The ambassador posted a second tweet, which he said included the embassy's full response to the Washington Post report. 

    In it, an embassy spokesperson said the "claims in this purported assessment are false". 

    "We have and continue to hear various theories without seeing the primary basis for these speculations," the spokesperson added.


    Overwhelming assessments

    Glenn Carle, former CIA deputy national intelligence officer for transnational threats

    The CIA would have been certain in its conclusion of bin Salman's involvement before it was leaked to the media.

    There are two parts to how the CIA would have made its assessment: 

    First, it would have asked "What happened? Who did this? Who's responsible?" It would have then canvassed all of its sources - human sources, technical sources, open sources, and each report would have been assessed for reliability. They would have then said, for example, "The source has been repeatedly substantiated and corroborated."

    Then, you will have the same assessment made for each report, whether it's telephone intercept or not. Then, those reports will be brought together with the assessment report to say they concord, that there is no dissonance.

    Second, they would assess the next part: What is the likely consequence of this? That gets into tealeaf or crystal ball reading, and that is based on the experts' understanding of how power is wielded in Saudi Arabia.

    In this instance, the report is overwhelmingly, uniformly from what one can sense, in agreement that MBS was responsible. Until it had overwhelming assessments by multiple sources, the agency would have not reached that conclusion.


    The reports on the CIA assessment come a day after the US sanctioned 17 Saudi nationals allegedly involved in Khashoggi's murder, including bin Salman's top aide, Saud al-Qahtani. 

    Many US politicians welcomed the sanctions, but said they did not go far enough and that MBS should be included. 

    Separately on Thursday, a bipartisan group of US senators introduced legislation seeking to punish Saudi Arabia over Khashoggi's killing and for the kingdom's role in the devastating war in Yemen

    'Thunderbolt'

    Al Jazeera's Andrew Simmons, reporting from Istanbul, said the consequences of the reports on the CIA assessment is adding to the pressure on US President Donald Trump to take action.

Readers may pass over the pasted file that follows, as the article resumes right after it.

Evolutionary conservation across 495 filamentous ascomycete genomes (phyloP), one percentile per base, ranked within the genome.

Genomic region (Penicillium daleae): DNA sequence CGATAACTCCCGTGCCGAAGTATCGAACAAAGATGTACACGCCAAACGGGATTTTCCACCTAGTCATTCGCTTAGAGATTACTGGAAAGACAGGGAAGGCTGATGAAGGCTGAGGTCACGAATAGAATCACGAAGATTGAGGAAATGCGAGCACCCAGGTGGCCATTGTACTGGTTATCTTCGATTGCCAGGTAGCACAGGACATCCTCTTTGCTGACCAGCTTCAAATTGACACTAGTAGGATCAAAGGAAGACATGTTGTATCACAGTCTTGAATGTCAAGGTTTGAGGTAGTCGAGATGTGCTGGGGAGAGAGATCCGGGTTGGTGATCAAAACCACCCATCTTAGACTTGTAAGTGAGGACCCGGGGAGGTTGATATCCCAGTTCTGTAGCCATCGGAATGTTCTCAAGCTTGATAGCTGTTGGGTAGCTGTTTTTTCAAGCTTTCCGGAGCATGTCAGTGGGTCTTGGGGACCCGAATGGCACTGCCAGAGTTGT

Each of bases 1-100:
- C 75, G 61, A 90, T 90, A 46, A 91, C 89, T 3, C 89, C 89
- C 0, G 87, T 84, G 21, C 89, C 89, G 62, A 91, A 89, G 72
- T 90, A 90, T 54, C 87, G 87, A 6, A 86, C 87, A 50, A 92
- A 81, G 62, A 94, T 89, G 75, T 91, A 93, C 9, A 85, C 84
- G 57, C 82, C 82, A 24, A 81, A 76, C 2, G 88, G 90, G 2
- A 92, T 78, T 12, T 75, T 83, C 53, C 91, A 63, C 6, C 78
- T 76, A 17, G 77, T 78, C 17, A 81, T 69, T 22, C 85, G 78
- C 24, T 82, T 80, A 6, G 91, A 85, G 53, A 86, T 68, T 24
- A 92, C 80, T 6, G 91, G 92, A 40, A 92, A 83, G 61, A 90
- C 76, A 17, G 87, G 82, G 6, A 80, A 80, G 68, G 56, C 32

"We're waiting to see what he will do after his stated reluctance to hold Saudi's leadership responsible for the killing. Congress is putting pressure on him now. The CIA is evidently briefing people, possibly against Trump's wishes," Simmons said.

    "So, what is next? There may be an international investigation, or a joint US-Turkey investigation. However, the bottom line is; this case has escalated so dramatically now. The news about the CIA assessment is a thunderbolt, seemingly confirming the suspicions of so many people," he added.

    Speaking to Al Jazeera from Singapore, Evan Resnick of the S Rajaratnam School of International Studies said the reports of the CIA assessment "are highly credible".

    "This basically reconfirms what most of us already suspected, that the plot of the assassination goes right to the top of the Saudi regime and the crown prince," Resnick said.

    "It is explosive but the question is; how credible will the president of the United States see this evidence? It is an open question as to how seriously he will take this intelligence, even as most of us take it quite seriously. Clearly, he has many reasons to want to whitewash this case, the foremost being his policy to contain Iran, for which Saudi Arabia is acting as his lynchpin," Resnick added.

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    SOURCE: Al Jazeera and news agencies